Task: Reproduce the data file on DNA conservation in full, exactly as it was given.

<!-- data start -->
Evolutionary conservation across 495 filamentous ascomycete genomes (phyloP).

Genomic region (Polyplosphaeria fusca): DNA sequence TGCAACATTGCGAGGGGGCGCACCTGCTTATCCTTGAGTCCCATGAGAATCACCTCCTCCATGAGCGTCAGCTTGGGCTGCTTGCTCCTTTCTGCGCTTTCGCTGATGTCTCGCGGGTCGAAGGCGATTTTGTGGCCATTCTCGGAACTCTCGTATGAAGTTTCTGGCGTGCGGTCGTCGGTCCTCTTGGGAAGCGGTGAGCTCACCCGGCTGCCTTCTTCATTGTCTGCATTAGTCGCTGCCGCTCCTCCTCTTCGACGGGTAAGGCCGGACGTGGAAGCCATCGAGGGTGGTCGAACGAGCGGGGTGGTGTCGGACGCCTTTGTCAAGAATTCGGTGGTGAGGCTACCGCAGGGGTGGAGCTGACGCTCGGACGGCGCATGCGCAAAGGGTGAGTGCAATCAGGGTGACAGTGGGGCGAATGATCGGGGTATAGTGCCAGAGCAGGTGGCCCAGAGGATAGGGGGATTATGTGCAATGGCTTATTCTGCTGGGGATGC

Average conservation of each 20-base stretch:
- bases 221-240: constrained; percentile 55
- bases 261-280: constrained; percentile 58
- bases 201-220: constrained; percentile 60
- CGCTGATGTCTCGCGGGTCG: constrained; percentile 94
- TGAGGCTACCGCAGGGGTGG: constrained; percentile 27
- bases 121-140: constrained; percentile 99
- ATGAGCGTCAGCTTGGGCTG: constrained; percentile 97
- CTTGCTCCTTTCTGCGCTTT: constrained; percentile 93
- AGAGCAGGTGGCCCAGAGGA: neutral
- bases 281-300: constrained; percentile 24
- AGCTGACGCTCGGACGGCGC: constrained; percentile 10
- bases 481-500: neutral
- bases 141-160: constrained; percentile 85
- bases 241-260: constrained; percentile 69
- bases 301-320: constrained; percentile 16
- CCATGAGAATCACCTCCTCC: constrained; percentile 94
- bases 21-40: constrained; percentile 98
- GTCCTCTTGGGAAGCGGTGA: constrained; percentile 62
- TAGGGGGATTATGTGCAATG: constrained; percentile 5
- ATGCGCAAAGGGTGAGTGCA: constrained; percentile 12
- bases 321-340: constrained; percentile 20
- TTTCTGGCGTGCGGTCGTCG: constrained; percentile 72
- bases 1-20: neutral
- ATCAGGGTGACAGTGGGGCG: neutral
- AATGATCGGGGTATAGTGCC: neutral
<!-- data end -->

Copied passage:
Evolutionary conservation across 495 filamentous ascomycete genomes (phyloP).

Genomic region (Polyplosphaeria fusca): DNA sequence TGCAACATTGCGAGGGGGCGCACCTGCTTATCCTTGAGTCCCATGAGAATCACCTCCTCCATGAGCGTCAGCTTGGGCTGCTTGCTCCTTTCTGCGCTTTCGCTGATGTCTCGCGGGTCGAAGGCGATTTTGTGGCCATTCTCGGAACTCTCGTATGAAGTTTCTGGCGTGCGGTCGTCGGTCCTCTTGGGAAGCGGTGAGCTCACCCGGCTGCCTTCTTCATTGTCTGCATTAGTCGCTGCCGCTCCTCCTCTTCGACGGGTAAGGCCGGACGTGGAAGCCATCGAGGGTGGTCGAACGAGCGGGGTGGTGTCGGACGCCTTTGTCAAGAATTCGGTGGTGAGGCTACCGCAGGGGTGGAGCTGACGCTCGGACGGCGCATGCGCAAAGGGTGAGTGCAATCAGGGTGACAGTGGGGCGAATGATCGGGGTATAGTGCCAGAGCAGGTGGCCCAGAGGATAGGGGGATTATGTGCAATGGCTTATTCTGCTGGGGATGC

Average conservation of each 20-base stretch:
- bases 221-240: constrained; percentile 55
- bases 261-280: constrained; percentile 58
- bases 201-220: constrained; percentile 60
- CGCTGATGTCTCGCGGGTCG: constrained; percentile 94
- TGAGGCTACCGCAGGGGTGG: constrained; percentile 27
- bases 121-140: constrained; percentile 99
- ATGAGCGTCAGCTTGGGCTG: constrained; percentile 97
- CTTGCTCCTTTCTGCGCTTT: constrained; percentile 93
- AGAGCAGGTGGCCCAGAGGA: neutral
- bases 281-300: constrained; percentile 24
- AGCTGACGCTCGGACGGCGC: constrained; percentile 10
- bases 481-500: neutral
- bases 141-160: constrained; percentile 85
- bases 241-260: constrained; percentile 69
- bases 301-320: constrained; percentile 16
- CCATGAGAATCACCTCCTCC: constrained; percentile 94
- bases 21-40: constrained; percentile 98
- GTCCTCTTGGGAAGCGGTGA: constrained; percentile 62
- TAGGGGGATTATGTGCAATG: constrained; percentile 5
- ATGCGCAAAGGGTGAGTGCA: constrained; percentile 12
- bases 321-340: constrained; percentile 20
- TTTCTGGCGTGCGGTCGTCG: constrained; percentile 72
- bases 1-20: neutral
- ATCAGGGTGACAGTGGGGCG: neutral
- AATGATCGGGGTATAGTGCC: neutral